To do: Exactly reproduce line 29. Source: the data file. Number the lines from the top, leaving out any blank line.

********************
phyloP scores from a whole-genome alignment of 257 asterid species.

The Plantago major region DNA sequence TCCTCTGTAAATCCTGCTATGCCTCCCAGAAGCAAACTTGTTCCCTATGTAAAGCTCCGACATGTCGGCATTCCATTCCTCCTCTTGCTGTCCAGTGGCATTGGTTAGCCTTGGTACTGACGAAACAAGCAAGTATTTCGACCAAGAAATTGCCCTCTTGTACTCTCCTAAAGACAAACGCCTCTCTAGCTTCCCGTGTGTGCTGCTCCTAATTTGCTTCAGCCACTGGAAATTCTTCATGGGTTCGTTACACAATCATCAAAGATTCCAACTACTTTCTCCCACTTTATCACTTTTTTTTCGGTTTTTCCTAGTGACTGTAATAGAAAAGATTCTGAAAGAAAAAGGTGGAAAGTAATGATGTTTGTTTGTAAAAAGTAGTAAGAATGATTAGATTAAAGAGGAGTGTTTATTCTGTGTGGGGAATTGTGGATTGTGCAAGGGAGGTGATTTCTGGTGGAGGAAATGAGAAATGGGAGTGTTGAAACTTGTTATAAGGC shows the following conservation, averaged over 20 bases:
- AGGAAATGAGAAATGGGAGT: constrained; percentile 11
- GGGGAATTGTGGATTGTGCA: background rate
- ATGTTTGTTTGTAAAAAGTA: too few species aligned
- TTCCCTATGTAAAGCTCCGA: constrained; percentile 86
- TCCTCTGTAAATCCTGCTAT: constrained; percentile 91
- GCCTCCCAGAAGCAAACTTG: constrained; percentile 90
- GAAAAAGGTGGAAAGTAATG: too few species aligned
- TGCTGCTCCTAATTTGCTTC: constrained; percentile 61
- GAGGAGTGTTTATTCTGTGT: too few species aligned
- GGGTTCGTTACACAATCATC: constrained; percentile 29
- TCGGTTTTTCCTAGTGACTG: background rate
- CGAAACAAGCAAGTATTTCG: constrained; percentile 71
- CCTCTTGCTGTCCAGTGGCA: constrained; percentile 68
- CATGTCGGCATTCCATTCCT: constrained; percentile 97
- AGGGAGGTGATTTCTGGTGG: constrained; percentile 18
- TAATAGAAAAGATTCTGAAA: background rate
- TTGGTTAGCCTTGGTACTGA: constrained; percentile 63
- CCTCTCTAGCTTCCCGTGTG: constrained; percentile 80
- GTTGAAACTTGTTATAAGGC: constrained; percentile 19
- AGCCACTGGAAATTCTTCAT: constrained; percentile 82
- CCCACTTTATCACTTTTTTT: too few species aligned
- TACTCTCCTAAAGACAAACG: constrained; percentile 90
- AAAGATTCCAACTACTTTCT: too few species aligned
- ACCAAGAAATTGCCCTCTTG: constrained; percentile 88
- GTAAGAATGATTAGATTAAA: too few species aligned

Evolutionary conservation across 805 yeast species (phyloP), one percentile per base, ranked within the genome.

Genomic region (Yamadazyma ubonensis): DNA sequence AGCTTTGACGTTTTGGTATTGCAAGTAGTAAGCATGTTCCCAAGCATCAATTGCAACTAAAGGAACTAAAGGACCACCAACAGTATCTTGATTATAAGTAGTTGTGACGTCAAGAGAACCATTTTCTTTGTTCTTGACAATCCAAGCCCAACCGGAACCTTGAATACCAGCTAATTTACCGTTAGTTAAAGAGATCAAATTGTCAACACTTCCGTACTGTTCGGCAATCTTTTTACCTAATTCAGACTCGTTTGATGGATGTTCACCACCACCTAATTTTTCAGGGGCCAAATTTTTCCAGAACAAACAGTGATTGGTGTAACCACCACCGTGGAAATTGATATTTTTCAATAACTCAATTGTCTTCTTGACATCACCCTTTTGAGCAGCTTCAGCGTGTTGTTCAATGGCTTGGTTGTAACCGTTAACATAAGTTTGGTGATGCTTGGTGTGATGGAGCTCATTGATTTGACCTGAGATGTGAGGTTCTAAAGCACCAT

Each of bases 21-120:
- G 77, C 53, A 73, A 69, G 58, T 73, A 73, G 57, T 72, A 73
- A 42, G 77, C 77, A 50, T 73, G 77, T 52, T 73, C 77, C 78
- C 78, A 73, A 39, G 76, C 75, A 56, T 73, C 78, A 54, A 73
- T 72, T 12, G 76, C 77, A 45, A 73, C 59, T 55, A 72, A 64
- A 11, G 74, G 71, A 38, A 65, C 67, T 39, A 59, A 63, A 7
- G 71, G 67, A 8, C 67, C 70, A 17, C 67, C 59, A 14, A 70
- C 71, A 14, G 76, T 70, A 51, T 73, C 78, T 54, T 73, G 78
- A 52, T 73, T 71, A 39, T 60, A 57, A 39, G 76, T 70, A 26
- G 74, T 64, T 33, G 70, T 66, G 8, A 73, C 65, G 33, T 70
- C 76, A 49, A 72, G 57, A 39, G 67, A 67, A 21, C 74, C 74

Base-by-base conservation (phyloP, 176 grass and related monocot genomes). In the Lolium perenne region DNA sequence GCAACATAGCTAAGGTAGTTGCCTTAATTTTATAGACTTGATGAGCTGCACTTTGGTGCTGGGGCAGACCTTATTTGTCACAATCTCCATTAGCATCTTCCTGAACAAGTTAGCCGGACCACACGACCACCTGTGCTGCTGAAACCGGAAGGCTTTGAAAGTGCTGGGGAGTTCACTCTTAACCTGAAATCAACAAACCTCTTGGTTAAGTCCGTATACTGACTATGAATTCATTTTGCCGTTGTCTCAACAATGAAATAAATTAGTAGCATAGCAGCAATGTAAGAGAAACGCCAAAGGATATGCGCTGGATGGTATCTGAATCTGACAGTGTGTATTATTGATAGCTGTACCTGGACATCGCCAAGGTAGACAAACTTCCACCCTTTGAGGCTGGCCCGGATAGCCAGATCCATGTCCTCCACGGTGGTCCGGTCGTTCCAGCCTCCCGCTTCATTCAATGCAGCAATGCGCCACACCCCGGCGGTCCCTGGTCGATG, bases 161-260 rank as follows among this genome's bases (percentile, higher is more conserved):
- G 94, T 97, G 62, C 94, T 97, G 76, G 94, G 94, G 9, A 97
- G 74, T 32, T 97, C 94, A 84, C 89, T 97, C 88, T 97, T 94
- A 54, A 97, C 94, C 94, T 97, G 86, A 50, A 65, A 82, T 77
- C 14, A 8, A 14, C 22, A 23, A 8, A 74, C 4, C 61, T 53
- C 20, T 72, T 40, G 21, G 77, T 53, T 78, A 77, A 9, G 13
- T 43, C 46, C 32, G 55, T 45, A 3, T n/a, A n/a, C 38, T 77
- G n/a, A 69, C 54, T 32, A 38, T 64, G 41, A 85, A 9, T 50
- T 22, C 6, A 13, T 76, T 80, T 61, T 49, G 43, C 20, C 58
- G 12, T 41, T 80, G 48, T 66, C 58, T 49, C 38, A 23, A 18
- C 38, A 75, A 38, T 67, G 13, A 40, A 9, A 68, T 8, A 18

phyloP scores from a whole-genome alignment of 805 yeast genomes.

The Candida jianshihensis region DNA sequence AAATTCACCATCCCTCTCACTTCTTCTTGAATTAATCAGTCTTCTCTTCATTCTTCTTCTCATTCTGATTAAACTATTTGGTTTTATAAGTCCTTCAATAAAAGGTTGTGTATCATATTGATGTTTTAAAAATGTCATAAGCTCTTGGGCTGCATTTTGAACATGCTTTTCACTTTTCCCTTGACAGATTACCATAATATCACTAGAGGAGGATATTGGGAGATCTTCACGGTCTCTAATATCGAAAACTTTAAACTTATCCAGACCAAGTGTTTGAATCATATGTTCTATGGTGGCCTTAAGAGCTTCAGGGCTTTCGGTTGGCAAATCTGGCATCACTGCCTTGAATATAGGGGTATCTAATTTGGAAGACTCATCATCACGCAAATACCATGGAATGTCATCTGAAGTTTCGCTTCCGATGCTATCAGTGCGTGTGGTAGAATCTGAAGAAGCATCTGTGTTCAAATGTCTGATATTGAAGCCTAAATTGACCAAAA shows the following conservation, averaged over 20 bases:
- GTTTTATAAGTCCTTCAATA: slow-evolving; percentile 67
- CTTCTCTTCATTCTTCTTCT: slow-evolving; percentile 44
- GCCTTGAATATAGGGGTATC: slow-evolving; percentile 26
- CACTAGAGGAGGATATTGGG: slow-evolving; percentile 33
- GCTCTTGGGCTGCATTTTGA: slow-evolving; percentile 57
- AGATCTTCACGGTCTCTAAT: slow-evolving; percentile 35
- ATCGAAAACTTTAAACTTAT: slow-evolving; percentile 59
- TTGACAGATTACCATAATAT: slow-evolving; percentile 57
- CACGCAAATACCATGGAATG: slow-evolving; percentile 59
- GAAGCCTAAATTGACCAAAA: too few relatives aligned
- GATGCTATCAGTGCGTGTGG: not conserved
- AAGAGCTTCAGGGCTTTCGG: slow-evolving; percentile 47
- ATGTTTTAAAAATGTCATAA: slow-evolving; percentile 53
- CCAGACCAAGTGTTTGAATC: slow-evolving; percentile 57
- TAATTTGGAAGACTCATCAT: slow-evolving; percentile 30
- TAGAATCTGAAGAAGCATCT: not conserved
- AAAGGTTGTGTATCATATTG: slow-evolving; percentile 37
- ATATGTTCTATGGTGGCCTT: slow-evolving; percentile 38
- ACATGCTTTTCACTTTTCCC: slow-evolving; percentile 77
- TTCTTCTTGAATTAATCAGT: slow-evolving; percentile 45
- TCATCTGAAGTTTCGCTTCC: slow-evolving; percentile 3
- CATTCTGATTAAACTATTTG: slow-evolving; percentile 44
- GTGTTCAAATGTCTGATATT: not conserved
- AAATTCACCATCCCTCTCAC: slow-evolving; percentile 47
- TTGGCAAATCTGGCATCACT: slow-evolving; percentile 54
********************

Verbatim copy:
Genomic region (Yamadazyma ubonensis): DNA sequence AGCTTTGACGTTTTGGTATTGCAAGTAGTAAGCATGTTCCCAAGCATCAATTGCAACTAAAGGAACTAAAGGACCACCAACAGTATCTTGATTATAAGTAGTTGTGACGTCAAGAGAACCATTTTCTTTGTTCTTGACAATCCAAGCCCAACCGGAACCTTGAATACCAGCTAATTTACCGTTAGTTAAAGAGATCAAATTGTCAACACTTCCGTACTGTTCGGCAATCTTTTTACCTAATTCAGACTCGTTTGATGGATGTTCACCACCACCTAATTTTTCAGGGGCCAAATTTTTCCAGAACAAACAGTGATTGGTGTAACCACCACCGTGGAAATTGATATTTTTCAATAACTCAATTGTCTTCTTGACATCACCCTTTTGAGCAGCTTCAGCGTGTTGTTCAATGGCTTGGTTGTAACCGTTAACATAAGTTTGGTGATGCTTGGTGTGATGGAGCTCATTGATTTGACCTGAGATGTGAGGTTCTAAAGCACCAT